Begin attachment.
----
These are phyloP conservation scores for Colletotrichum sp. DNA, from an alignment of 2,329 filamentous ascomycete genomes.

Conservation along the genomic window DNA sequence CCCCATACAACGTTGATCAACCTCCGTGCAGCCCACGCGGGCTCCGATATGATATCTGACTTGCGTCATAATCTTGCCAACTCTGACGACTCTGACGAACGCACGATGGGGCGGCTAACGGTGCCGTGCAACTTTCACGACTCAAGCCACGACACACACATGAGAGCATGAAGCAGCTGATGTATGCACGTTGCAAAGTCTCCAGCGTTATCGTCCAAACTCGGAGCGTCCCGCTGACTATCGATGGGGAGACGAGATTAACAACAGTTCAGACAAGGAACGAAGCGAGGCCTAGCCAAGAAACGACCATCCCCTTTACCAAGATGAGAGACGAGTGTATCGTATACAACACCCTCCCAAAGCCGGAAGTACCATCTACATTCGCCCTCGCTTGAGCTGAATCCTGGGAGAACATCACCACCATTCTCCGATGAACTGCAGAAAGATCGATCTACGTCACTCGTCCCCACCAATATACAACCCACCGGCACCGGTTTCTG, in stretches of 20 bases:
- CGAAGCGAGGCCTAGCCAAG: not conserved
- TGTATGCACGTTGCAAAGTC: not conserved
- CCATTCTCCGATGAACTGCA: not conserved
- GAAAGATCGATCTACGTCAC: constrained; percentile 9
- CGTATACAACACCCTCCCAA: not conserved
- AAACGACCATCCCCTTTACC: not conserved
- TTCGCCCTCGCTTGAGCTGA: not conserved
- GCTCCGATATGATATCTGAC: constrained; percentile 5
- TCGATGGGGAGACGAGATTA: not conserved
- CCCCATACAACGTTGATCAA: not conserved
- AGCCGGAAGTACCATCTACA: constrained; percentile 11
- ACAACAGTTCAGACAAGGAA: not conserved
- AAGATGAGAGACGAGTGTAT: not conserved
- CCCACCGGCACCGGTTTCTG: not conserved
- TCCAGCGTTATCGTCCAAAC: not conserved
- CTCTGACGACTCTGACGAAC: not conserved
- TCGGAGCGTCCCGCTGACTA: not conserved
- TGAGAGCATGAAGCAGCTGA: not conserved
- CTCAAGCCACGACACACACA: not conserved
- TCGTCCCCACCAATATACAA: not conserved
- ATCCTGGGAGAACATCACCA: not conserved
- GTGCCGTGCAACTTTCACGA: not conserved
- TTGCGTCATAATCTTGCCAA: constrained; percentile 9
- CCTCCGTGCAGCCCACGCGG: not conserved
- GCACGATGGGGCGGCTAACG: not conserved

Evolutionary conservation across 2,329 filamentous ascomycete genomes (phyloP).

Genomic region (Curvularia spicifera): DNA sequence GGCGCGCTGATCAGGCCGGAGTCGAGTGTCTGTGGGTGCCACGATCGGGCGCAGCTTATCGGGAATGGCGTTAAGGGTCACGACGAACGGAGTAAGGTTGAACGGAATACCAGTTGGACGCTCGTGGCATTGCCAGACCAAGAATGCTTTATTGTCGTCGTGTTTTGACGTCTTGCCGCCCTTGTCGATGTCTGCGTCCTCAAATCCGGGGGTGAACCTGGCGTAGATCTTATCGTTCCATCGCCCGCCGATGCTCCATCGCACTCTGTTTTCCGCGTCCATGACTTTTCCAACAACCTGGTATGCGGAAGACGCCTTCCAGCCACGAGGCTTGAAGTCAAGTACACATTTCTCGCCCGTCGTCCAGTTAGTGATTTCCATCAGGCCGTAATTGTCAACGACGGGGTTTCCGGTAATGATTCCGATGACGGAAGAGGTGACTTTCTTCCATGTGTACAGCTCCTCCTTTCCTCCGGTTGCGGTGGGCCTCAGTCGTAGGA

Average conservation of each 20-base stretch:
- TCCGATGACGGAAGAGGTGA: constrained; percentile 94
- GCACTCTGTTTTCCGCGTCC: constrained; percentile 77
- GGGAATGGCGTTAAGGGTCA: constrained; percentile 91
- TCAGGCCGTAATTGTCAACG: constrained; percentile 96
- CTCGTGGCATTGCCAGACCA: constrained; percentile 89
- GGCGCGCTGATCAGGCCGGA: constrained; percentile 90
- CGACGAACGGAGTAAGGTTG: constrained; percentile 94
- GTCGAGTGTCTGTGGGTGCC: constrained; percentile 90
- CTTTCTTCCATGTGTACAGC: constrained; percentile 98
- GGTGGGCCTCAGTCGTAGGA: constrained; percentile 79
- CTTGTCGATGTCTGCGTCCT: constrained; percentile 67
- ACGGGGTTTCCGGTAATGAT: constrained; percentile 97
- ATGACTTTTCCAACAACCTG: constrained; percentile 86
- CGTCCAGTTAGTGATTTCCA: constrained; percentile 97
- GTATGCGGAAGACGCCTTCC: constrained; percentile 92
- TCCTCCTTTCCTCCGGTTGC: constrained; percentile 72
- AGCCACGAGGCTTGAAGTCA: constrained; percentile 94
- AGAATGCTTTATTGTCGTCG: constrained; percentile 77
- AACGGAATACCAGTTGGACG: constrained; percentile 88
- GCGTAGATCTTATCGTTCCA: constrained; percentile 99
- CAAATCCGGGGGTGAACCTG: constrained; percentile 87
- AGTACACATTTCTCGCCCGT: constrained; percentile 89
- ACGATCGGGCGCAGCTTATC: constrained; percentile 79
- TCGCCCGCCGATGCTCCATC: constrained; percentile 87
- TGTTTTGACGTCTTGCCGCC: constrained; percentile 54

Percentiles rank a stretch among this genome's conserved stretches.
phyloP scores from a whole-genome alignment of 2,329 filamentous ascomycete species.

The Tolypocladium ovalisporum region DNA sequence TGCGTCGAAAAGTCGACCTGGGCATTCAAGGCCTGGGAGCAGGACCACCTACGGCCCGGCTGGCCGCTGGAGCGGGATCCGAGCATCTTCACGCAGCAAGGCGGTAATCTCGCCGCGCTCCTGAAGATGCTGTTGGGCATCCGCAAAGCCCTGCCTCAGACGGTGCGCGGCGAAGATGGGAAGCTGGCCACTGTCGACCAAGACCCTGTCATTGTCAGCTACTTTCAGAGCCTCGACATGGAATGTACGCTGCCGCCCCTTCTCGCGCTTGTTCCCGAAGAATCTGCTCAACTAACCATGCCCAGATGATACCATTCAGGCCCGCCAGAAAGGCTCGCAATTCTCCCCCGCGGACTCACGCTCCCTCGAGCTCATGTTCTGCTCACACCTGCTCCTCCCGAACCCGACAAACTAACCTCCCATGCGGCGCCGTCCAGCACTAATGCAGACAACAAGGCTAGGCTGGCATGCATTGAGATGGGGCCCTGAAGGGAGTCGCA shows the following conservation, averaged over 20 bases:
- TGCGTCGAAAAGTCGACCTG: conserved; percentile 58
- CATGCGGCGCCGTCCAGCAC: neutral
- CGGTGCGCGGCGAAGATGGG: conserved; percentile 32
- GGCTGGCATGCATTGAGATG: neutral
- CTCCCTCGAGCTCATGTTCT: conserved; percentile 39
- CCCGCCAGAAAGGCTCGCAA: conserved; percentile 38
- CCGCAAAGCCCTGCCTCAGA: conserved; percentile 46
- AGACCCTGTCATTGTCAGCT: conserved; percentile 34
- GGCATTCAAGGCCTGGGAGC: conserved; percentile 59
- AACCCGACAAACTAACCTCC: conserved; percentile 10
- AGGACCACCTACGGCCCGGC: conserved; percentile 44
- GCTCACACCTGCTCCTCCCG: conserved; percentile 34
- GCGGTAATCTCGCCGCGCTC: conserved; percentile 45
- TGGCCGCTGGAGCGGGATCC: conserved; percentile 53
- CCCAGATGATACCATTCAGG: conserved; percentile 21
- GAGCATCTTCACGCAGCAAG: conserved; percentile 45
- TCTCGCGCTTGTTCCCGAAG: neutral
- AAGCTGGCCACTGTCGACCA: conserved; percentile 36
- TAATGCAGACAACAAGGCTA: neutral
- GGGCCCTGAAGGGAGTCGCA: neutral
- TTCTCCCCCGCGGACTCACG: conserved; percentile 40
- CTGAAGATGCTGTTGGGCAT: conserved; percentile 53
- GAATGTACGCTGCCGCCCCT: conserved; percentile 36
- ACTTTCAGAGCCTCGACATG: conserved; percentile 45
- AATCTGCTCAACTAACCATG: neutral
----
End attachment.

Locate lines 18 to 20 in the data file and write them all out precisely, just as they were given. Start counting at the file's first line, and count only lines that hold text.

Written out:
- CTCTGACGACTCTGACGAAC: not conserved
- TCGGAGCGTCCCGCTGACTA: not conserved
- TGAGAGCATGAAGCAGCTGA: not conserved